Jan. 21, 2016 | Source: The Washington Post
The proceedings began with little fanfare last week, on the first floor of a nondescript government building in Southwest Washington.
Inside the International Trade Commission headquarters, there was no shouting, interrupting or grandstanding, only a civil — if a bit wonky — back-and-forth on non-tariff trade barriers, economic models and trade deficits.
In short, the hearings were a far cry from the normal legislative wrangling carried out on C-Span or by lobbyists in the inner sanctums of lawmakers’ Capitol Hill offices.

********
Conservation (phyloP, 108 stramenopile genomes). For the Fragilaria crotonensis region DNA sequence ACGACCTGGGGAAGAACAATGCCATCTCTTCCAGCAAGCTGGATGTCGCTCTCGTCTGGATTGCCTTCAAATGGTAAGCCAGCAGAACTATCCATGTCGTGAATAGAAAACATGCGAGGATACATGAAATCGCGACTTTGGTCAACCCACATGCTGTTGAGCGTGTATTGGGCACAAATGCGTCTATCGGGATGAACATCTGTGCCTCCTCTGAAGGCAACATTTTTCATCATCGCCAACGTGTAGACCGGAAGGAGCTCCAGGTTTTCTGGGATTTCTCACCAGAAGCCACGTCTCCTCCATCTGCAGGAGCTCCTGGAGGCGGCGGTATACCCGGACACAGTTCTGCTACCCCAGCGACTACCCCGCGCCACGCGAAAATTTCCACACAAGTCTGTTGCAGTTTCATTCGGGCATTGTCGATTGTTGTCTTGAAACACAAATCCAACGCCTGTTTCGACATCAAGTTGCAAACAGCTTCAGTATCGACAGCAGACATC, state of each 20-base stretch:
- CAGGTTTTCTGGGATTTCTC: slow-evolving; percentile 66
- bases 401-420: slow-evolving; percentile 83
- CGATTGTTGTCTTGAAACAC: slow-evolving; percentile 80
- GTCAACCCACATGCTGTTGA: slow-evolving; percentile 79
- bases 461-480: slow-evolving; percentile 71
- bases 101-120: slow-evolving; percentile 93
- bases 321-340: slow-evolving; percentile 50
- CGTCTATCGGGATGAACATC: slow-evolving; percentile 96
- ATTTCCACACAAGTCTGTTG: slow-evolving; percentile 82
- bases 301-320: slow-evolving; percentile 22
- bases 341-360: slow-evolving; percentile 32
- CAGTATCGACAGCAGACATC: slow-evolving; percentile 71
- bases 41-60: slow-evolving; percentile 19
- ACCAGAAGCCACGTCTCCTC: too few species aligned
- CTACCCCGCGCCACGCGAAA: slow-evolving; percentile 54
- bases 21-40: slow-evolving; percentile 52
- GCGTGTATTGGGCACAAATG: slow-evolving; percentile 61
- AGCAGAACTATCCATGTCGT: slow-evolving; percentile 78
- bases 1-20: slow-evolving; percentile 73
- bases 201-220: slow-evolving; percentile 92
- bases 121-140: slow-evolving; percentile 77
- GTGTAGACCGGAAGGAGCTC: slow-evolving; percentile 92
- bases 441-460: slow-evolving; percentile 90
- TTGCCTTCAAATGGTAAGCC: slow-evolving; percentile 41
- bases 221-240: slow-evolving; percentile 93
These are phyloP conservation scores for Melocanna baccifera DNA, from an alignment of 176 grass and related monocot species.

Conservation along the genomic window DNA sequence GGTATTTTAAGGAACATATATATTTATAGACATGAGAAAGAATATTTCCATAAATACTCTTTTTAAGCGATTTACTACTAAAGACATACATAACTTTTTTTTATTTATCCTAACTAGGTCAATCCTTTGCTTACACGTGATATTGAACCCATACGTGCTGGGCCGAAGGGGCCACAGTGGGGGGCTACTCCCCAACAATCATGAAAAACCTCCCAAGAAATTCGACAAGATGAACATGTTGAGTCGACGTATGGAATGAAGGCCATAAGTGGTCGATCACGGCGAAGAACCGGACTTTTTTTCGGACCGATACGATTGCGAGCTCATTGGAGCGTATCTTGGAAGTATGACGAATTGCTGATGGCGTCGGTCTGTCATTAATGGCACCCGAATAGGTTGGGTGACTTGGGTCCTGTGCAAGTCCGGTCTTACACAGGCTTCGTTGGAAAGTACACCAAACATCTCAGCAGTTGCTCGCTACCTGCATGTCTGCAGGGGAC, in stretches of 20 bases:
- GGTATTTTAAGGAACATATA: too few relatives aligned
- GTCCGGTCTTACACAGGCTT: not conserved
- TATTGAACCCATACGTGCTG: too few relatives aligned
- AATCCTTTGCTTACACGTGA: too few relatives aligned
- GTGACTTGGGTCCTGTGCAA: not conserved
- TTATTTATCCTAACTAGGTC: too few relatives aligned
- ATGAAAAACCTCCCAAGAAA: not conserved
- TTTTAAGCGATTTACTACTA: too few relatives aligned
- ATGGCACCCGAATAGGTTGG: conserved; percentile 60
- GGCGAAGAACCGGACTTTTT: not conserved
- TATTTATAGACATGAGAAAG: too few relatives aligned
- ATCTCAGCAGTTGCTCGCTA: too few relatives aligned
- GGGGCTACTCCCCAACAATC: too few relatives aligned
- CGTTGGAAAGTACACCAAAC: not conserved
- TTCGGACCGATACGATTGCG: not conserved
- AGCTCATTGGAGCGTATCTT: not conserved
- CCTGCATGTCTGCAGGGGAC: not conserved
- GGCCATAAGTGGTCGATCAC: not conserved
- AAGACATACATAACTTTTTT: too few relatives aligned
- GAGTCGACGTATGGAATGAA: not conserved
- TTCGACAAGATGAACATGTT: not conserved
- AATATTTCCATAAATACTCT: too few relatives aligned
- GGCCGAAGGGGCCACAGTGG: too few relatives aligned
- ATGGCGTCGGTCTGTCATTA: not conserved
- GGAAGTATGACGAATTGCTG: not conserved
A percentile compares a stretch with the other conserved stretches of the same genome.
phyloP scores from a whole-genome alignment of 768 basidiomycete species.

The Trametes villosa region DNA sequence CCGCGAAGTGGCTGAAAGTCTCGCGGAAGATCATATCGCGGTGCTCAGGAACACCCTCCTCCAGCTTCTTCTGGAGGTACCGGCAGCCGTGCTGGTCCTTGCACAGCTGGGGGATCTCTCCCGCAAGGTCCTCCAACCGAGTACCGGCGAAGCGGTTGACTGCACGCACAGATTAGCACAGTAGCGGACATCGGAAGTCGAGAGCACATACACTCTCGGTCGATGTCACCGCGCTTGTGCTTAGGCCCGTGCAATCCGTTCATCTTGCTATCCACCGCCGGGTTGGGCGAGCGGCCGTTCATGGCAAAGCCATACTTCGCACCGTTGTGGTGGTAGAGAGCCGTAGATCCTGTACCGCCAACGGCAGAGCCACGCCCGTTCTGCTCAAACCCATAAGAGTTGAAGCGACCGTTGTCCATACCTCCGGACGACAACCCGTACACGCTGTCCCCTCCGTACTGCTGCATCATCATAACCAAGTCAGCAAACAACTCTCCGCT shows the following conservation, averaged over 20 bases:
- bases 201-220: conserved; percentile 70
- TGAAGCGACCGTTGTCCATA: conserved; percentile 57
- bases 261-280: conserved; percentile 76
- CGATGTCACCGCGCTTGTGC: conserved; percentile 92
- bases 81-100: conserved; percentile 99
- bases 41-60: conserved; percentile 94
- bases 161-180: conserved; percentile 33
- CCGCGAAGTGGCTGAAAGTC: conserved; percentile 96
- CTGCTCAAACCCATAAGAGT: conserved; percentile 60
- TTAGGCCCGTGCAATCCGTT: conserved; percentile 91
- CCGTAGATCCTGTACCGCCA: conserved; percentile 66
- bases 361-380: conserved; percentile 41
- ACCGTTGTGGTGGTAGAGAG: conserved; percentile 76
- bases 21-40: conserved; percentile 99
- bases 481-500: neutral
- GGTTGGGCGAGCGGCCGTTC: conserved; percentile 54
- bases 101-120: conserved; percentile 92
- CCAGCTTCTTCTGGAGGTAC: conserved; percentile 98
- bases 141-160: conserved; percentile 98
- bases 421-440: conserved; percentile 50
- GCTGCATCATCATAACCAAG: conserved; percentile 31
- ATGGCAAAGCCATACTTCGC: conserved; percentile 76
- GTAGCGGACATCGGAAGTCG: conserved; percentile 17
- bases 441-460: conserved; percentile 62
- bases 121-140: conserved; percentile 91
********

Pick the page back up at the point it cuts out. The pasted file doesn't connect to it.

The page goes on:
Yet the obscure commission holds sway over one of the most contentious political issues of 2016: the Trans-Pacific Partnership, or TPP, struck between the United States and 11 Pacific Rim nations.
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